My intent was to get the "always on" bulb to hold a temp in the 90s, and the bulb on the thermostat would simply regulate the temp within a smaller range.

    I dont recall the wattages on the 2 bulbs, I think the always-on is 60 and the thermostat bulb is 40. I did experiment a bit with it before incubating to find the right wattages and thermostat setting.

    FYI, my home-made incubator was self designed. Made 100% from "dumpster scraps" (plywood, styrofoam, lamps, etc) except for some screws and the water heater thermostat which I bought. Then I found the designs on this forum, and added a computer fan, I think its better now. (Thank you!) It is too big though, about 2' x 2' x 2', I could probably fit a couple hundred eggs in it, LOL!

    First hatch is due in 4 days, hopefully I wont need to be posting questions here!
  7. gckiddhouse

    gckiddhouse Songster

    Dec 9, 2008
    Desert Hills, AZ
    Thanks for starting this thread. I will be watching it as I am looking for the same information. I built an incubator with the water heater thermostat because that is what all the homemade incubators have. But my experience is like yours, big temp swings.
    I was on one thread where a woman said she doesn't worry so much about the air temp, but uses a water weasel with a temp probe inside to monitor what the inside-the-egg temp would be (theoretically). So I have a probe in a water weasel and the inside temp is much more stable than the air temp. Not sure what her hatch rate is like.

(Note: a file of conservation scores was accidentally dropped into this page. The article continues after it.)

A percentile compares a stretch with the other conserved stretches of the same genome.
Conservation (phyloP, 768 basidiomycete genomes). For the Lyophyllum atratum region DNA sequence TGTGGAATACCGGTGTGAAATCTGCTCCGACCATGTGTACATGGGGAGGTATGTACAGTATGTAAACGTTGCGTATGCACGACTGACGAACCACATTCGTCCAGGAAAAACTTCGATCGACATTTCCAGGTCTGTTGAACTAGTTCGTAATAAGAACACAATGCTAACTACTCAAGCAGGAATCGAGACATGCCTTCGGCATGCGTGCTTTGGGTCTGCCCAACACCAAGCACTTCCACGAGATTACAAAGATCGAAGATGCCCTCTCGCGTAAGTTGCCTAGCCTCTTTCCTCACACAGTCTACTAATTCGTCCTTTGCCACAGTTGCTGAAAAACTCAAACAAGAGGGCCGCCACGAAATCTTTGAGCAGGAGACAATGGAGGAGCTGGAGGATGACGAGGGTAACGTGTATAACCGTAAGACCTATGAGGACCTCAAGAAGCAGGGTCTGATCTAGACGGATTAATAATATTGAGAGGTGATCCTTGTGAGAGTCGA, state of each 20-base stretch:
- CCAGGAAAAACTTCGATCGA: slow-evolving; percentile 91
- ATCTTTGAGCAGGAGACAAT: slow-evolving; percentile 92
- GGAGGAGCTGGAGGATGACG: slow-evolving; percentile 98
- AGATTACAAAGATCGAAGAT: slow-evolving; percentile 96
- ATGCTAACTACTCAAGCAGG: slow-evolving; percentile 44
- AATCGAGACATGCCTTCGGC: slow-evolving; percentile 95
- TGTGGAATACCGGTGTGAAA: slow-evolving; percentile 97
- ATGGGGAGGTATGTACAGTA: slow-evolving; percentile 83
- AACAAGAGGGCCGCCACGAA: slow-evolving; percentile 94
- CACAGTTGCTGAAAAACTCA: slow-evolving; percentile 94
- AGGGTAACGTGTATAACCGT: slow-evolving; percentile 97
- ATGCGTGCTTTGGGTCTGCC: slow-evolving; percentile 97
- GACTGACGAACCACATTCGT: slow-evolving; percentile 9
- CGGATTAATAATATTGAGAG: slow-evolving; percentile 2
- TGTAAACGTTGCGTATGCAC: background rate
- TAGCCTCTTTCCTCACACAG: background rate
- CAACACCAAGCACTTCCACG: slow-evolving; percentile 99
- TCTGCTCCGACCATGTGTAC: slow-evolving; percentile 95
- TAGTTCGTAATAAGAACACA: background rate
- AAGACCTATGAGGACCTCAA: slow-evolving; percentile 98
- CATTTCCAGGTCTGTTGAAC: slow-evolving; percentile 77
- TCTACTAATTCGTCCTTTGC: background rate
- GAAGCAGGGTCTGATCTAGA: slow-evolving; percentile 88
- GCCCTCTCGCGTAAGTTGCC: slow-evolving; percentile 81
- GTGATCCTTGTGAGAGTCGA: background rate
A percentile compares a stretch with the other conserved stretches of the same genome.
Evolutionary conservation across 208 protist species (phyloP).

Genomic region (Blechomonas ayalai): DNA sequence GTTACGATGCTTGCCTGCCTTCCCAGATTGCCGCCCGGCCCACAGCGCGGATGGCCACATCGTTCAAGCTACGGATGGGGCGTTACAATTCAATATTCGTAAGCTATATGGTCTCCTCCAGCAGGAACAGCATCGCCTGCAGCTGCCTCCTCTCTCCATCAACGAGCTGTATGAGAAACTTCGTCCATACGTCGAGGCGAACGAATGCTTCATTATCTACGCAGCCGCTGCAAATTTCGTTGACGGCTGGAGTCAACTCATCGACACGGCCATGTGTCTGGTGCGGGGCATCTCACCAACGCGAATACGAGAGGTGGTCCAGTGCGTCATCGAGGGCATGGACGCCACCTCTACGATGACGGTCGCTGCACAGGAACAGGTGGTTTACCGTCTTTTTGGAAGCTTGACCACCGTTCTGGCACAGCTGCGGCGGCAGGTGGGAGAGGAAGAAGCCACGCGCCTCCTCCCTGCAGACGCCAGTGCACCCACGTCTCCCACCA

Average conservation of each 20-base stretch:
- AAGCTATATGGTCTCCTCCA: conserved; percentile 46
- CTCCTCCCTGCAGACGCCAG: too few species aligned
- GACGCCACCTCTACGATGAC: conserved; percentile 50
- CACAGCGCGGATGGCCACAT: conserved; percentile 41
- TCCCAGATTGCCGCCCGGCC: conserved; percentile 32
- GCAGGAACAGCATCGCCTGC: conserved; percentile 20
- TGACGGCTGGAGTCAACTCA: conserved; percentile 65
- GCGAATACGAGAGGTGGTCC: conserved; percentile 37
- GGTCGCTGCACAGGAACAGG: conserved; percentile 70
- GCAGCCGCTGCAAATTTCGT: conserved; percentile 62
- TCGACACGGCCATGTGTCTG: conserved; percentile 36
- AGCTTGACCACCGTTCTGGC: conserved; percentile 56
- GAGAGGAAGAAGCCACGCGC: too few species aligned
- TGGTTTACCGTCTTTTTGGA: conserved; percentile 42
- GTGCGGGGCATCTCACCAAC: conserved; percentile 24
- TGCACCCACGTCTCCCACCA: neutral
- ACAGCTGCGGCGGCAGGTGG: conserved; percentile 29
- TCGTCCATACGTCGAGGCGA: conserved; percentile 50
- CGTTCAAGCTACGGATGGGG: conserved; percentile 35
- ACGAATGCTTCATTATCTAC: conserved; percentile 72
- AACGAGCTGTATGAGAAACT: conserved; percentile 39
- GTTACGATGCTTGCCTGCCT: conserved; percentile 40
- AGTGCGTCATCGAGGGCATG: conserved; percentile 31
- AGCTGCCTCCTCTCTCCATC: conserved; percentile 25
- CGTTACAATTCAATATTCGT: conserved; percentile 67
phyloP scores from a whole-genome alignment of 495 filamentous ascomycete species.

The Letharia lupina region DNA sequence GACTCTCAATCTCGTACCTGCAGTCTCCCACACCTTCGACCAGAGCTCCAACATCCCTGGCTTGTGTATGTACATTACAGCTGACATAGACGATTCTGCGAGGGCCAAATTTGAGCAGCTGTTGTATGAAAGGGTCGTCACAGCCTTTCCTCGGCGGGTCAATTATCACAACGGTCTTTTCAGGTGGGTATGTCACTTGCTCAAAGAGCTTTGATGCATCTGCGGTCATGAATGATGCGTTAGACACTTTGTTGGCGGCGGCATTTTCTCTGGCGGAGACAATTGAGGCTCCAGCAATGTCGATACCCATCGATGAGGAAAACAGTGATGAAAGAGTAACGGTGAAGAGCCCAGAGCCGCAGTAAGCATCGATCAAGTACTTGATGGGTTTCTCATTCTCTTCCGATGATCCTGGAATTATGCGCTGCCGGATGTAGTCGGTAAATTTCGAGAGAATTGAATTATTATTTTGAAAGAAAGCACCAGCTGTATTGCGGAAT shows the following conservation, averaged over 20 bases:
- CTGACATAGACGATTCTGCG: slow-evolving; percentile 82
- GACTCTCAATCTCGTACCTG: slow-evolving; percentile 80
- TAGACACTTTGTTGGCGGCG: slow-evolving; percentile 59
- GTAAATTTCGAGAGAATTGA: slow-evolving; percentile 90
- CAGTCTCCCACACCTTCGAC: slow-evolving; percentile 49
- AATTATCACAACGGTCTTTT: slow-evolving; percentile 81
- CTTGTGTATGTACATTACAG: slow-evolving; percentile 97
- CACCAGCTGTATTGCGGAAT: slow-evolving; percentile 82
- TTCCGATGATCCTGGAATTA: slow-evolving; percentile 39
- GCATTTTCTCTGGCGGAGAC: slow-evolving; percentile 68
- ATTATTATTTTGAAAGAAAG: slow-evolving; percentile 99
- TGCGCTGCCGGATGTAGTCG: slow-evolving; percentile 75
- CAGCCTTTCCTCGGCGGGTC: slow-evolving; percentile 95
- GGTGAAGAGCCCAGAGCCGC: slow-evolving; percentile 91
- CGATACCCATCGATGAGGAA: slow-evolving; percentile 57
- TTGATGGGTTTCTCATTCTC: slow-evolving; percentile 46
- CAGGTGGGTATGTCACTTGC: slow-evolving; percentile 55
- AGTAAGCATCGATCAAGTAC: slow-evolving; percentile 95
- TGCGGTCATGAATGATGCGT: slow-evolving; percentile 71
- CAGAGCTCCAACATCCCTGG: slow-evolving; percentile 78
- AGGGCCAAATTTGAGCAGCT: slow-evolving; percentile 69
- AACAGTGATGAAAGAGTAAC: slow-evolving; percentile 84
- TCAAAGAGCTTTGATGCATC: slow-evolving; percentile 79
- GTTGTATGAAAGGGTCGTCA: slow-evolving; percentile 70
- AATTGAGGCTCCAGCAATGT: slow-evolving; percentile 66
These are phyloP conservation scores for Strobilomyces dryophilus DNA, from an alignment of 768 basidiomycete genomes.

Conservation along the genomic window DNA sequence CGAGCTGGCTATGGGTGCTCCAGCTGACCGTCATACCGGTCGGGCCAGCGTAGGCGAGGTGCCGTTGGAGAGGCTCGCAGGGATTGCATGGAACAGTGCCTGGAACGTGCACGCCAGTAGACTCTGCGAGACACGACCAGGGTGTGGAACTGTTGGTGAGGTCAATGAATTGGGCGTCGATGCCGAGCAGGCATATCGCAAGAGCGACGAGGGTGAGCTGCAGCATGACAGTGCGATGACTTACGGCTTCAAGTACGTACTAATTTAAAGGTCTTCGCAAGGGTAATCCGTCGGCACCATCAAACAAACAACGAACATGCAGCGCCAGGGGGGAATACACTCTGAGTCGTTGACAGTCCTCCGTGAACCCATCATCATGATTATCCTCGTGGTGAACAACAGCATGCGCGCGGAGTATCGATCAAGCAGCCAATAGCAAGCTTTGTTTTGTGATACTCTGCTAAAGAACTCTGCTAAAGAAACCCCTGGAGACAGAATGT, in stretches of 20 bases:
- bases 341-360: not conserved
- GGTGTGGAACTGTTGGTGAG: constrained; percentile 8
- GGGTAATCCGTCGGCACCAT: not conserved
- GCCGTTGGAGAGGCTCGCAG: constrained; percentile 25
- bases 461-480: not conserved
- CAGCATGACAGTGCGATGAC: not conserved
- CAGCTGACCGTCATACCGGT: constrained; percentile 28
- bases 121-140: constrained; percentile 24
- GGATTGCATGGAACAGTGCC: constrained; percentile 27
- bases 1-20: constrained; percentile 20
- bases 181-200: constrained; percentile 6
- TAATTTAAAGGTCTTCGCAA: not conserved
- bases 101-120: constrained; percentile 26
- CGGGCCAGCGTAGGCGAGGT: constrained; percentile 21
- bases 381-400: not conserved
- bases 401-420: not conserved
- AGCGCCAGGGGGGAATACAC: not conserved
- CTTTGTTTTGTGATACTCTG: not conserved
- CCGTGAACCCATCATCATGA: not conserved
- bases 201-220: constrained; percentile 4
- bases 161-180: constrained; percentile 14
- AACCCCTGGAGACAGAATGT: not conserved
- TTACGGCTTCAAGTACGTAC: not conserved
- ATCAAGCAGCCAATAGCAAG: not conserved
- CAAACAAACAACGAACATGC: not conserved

On another thread a guy said he got it down to small temp swings, but then once he put the eggs in the temps went wild (like your experience). Said he got like 2 out of 14 chicks.
    On another thread, a lady is using the dimmer switch and she has a much more stable temp. Her hatch is due on Feb 26, and it is her first, so not sure what her hatch rate will be, but it sounds more promising than the water heater thermostat.

    Wish I could offer more experience myself, but this will be my first attempt. Hope to hear more from those who have experience!!
  8. gckiddhouse

    gckiddhouse Songster

    Dec 9, 2008
    Desert Hills, AZ
    LOL!! Just realized how old this thread is!! So what happened???
  9. CARS

    CARS Songster

    Quote:O.P.: Last post:
    03/23/2009 9:38 pm

    Either they made it worked and they don't need our help or they are gone [​IMG]
  10. Serrin

    Serrin Songster

    Before anyone continues on this avenue of pursuit, I'd like to call one little detail to the forefront.

    Folks, a dimmer switch is NOT a thermostat. Some may have found success in using a dimmer, but I would be terribly leery of trying such in my home.

    The reason is this: A dimmer switch is on all of the time where as a thermostat is a "momentary" switch. If you're using anything larger than say a 15 to 25 watt bulb, you run the very real risk of burning your house down with a "dimmer" switch!! [​IMG]

    Especially if your bulbs are too close to the side walls or top of the incubator. For the same reason we've always been told to keep lamps clear of any contact with draperies/flammable materials, so a dimmer should not be used to regulate the temperature of an incubator! That's just my humble opinion, but something certainly to think about....preferably before one burns down ones abode! [​IMG]

    Hmmmm....maybe that is what became of the O.P.? [​IMG]